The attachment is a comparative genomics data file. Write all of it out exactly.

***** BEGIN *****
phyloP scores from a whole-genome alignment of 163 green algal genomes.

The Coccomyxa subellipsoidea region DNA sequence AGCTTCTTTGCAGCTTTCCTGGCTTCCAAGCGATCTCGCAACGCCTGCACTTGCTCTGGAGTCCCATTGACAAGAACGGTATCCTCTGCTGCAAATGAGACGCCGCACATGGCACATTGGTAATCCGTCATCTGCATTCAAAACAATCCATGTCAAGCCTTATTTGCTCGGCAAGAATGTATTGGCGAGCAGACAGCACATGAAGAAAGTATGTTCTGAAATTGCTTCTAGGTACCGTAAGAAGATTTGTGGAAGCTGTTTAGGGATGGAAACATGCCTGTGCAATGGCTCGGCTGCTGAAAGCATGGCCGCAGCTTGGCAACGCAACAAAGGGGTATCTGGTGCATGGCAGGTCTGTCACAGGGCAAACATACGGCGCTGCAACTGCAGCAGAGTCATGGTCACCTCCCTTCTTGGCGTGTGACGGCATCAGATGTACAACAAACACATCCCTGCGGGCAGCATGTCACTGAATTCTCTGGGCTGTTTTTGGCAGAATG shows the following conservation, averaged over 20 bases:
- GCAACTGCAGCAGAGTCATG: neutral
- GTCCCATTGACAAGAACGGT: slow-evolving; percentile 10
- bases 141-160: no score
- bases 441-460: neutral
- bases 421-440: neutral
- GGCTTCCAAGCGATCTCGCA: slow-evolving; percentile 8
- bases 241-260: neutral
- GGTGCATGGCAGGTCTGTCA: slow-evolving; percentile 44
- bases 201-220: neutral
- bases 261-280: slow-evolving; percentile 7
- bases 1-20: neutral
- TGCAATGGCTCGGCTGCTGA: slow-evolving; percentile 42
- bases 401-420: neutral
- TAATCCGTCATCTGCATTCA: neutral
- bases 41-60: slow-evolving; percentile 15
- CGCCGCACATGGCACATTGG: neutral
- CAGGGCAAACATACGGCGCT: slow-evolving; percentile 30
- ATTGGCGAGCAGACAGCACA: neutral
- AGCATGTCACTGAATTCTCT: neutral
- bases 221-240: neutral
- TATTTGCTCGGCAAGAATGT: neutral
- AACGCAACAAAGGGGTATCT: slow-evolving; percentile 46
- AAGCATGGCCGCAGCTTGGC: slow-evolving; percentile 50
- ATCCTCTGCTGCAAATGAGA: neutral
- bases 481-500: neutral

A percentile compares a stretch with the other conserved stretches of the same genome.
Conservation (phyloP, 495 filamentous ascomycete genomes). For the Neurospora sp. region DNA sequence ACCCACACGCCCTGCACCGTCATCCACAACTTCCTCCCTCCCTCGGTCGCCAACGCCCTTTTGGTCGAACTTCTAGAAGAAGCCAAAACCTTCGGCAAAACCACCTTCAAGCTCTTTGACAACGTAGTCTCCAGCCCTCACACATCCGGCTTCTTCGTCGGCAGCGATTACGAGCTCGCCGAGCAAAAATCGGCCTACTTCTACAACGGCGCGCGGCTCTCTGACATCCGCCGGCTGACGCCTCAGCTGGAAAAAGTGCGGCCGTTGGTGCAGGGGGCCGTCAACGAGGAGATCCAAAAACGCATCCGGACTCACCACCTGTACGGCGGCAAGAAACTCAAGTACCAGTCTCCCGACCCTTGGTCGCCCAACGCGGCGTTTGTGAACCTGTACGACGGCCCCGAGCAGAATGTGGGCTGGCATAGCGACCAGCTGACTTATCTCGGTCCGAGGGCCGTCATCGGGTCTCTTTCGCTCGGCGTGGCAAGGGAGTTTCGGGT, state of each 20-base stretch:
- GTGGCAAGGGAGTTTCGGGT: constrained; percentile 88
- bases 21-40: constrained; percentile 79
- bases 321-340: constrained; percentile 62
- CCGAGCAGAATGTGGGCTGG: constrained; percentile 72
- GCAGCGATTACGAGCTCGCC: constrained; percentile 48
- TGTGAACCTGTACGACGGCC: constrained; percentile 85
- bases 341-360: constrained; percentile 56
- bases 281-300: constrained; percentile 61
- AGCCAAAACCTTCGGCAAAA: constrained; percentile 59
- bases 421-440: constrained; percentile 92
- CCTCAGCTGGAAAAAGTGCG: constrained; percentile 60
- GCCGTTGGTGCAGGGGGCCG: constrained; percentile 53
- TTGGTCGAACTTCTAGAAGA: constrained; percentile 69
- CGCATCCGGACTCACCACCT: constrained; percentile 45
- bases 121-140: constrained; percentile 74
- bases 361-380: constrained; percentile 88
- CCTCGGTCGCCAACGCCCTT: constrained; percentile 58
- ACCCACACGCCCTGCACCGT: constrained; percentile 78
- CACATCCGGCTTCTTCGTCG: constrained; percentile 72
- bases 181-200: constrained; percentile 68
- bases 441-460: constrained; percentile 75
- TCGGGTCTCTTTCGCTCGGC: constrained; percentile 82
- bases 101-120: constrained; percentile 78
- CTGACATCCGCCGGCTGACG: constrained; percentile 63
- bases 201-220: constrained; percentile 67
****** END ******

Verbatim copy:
phyloP scores from a whole-genome alignment of 163 green algal genomes.

The Coccomyxa subellipsoidea region DNA sequence AGCTTCTTTGCAGCTTTCCTGGCTTCCAAGCGATCTCGCAACGCCTGCACTTGCTCTGGAGTCCCATTGACAAGAACGGTATCCTCTGCTGCAAATGAGACGCCGCACATGGCACATTGGTAATCCGTCATCTGCATTCAAAACAATCCATGTCAAGCCTTATTTGCTCGGCAAGAATGTATTGGCGAGCAGACAGCACATGAAGAAAGTATGTTCTGAAATTGCTTCTAGGTACCGTAAGAAGATTTGTGGAAGCTGTTTAGGGATGGAAACATGCCTGTGCAATGGCTCGGCTGCTGAAAGCATGGCCGCAGCTTGGCAACGCAACAAAGGGGTATCTGGTGCATGGCAGGTCTGTCACAGGGCAAACATACGGCGCTGCAACTGCAGCAGAGTCATGGTCACCTCCCTTCTTGGCGTGTGACGGCATCAGATGTACAACAAACACATCCCTGCGGGCAGCATGTCACTGAATTCTCTGGGCTGTTTTTGGCAGAATG shows the following conservation, averaged over 20 bases:
- GCAACTGCAGCAGAGTCATG: neutral
- GTCCCATTGACAAGAACGGT: slow-evolving; percentile 10
- bases 141-160: no score
- bases 441-460: neutral
- bases 421-440: neutral
- GGCTTCCAAGCGATCTCGCA: slow-evolving; percentile 8
- bases 241-260: neutral
- GGTGCATGGCAGGTCTGTCA: slow-evolving; percentile 44
- bases 201-220: neutral
- bases 261-280: slow-evolving; percentile 7
- bases 1-20: neutral
- TGCAATGGCTCGGCTGCTGA: slow-evolving; percentile 42
- bases 401-420: neutral
- TAATCCGTCATCTGCATTCA: neutral
- bases 41-60: slow-evolving; percentile 15
- CGCCGCACATGGCACATTGG: neutral
- CAGGGCAAACATACGGCGCT: slow-evolving; percentile 30
- ATTGGCGAGCAGACAGCACA: neutral
- AGCATGTCACTGAATTCTCT: neutral
- bases 221-240: neutral
- TATTTGCTCGGCAAGAATGT: neutral
- AACGCAACAAAGGGGTATCT: slow-evolving; percentile 46
- AAGCATGGCCGCAGCTTGGC: slow-evolving; percentile 50
- ATCCTCTGCTGCAAATGAGA: neutral
- bases 481-500: neutral

A percentile compares a stretch with the other conserved stretches of the same genome.
Conservation (phyloP, 495 filamentous ascomycete genomes). For the Neurospora sp. region DNA sequence ACCCACACGCCCTGCACCGTCATCCACAACTTCCTCCCTCCCTCGGTCGCCAACGCCCTTTTGGTCGAACTTCTAGAAGAAGCCAAAACCTTCGGCAAAACCACCTTCAAGCTCTTTGACAACGTAGTCTCCAGCCCTCACACATCCGGCTTCTTCGTCGGCAGCGATTACGAGCTCGCCGAGCAAAAATCGGCCTACTTCTACAACGGCGCGCGGCTCTCTGACATCCGCCGGCTGACGCCTCAGCTGGAAAAAGTGCGGCCGTTGGTGCAGGGGGCCGTCAACGAGGAGATCCAAAAACGCATCCGGACTCACCACCTGTACGGCGGCAAGAAACTCAAGTACCAGTCTCCCGACCCTTGGTCGCCCAACGCGGCGTTTGTGAACCTGTACGACGGCCCCGAGCAGAATGTGGGCTGGCATAGCGACCAGCTGACTTATCTCGGTCCGAGGGCCGTCATCGGGTCTCTTTCGCTCGGCGTGGCAAGGGAGTTTCGGGT, state of each 20-base stretch:
- GTGGCAAGGGAGTTTCGGGT: constrained; percentile 88
- bases 21-40: constrained; percentile 79
- bases 321-340: constrained; percentile 62
- CCGAGCAGAATGTGGGCTGG: constrained; percentile 72
- GCAGCGATTACGAGCTCGCC: constrained; percentile 48
- TGTGAACCTGTACGACGGCC: constrained; percentile 85
- bases 341-360: constrained; percentile 56
- bases 281-300: constrained; percentile 61
- AGCCAAAACCTTCGGCAAAA: constrained; percentile 59
- bases 421-440: constrained; percentile 92
- CCTCAGCTGGAAAAAGTGCG: constrained; percentile 60
- GCCGTTGGTGCAGGGGGCCG: constrained; percentile 53
- TTGGTCGAACTTCTAGAAGA: constrained; percentile 69
- CGCATCCGGACTCACCACCT: constrained; percentile 45
- bases 121-140: constrained; percentile 74
- bases 361-380: constrained; percentile 88
- CCTCGGTCGCCAACGCCCTT: constrained; percentile 58
- ACCCACACGCCCTGCACCGT: constrained; percentile 78
- CACATCCGGCTTCTTCGTCG: constrained; percentile 72
- bases 181-200: constrained; percentile 68
- bases 441-460: constrained; percentile 75
- TCGGGTCTCTTTCGCTCGGC: constrained; percentile 82
- bases 101-120: constrained; percentile 78
- CTGACATCCGCCGGCTGACG: constrained; percentile 63
- bases 201-220: constrained; percentile 67